Photography excels at representation: at capturing faithfully whatever is in front of the lens. This sort of representation is a very western artistic view. But faithful representations do not always capture the essence or soul of the subject. Trying to capture what a tree means without resorting to a true likeness of a tree is a very zen, or eastern, artistic view. Photography is a meditative activity for me and sometimes I like to photograph with an eastern artistic approach.
I have been working on a series of photographs for the past several years attempting to capture the essence of "tree". In centuries past this would have been done with a hair brush and ink in the sumi-e tradition. Using a camera for this sort of work requires thinking outside the usual photographic box and utilizing new avenues of creativity. This project has reinvigorated my other photography, as well.
Oak Tree Motion
Several approaches proved fruitful for me with sometimes unexpected and always interesting results. I tried changing the focus during long exposures. For a few subjects I liked multiple exposures with a slight change of focal length for each exposure the best. I tried both linear and rotational camera motion during the exposure. The camera was mounted on a flexible iron rod and tapped just before the shutter was tripped to induce vibration.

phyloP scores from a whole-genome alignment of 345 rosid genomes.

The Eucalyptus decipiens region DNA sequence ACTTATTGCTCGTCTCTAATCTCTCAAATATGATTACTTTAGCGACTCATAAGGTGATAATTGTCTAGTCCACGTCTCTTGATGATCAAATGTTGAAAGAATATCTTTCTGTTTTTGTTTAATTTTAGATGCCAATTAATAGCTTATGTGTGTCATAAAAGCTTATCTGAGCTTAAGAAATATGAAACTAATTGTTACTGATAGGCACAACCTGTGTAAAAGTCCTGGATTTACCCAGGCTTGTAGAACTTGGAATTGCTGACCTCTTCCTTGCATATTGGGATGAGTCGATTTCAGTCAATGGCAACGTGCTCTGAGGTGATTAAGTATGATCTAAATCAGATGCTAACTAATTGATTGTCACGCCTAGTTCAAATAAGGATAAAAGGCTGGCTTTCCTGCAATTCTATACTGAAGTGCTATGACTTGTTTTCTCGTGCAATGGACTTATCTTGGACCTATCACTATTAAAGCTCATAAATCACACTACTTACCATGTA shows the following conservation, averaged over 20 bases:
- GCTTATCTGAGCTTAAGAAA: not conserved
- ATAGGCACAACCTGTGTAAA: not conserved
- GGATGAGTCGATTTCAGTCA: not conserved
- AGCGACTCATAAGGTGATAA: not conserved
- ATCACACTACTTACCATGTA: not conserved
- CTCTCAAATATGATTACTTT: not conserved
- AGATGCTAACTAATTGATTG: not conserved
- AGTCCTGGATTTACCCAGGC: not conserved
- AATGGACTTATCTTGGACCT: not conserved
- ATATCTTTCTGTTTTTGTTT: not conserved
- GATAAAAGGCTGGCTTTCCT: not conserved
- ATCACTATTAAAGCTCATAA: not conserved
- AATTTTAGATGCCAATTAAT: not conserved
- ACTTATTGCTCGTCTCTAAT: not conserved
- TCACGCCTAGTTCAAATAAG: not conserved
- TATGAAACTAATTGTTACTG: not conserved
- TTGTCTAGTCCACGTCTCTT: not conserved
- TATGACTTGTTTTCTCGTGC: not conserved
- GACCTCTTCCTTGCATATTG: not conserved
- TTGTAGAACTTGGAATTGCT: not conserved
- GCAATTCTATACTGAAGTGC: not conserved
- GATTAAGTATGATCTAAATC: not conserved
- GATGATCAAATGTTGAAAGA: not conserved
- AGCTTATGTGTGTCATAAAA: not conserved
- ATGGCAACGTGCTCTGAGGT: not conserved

Oak Tree Motion 5
The end results, as with most of photography, depended on the specific subject. After taking this approach for a while, I am getting much better at predicting which technique to use for particular subjects to produce a certain "look". Final results are still somewhat unpredictable and the project will be continued. Next will be repeating much of this work in black and white to remove even more realism from these shots.
I like to use projects like this one to challenge the way I think of and use my equipment. I usually like to use the sharpest lenses with the best possible color fidelity to show what things truly look like. But do any of those technical specifications matter when what you want to show is how something feels or what something means rather than how it looks.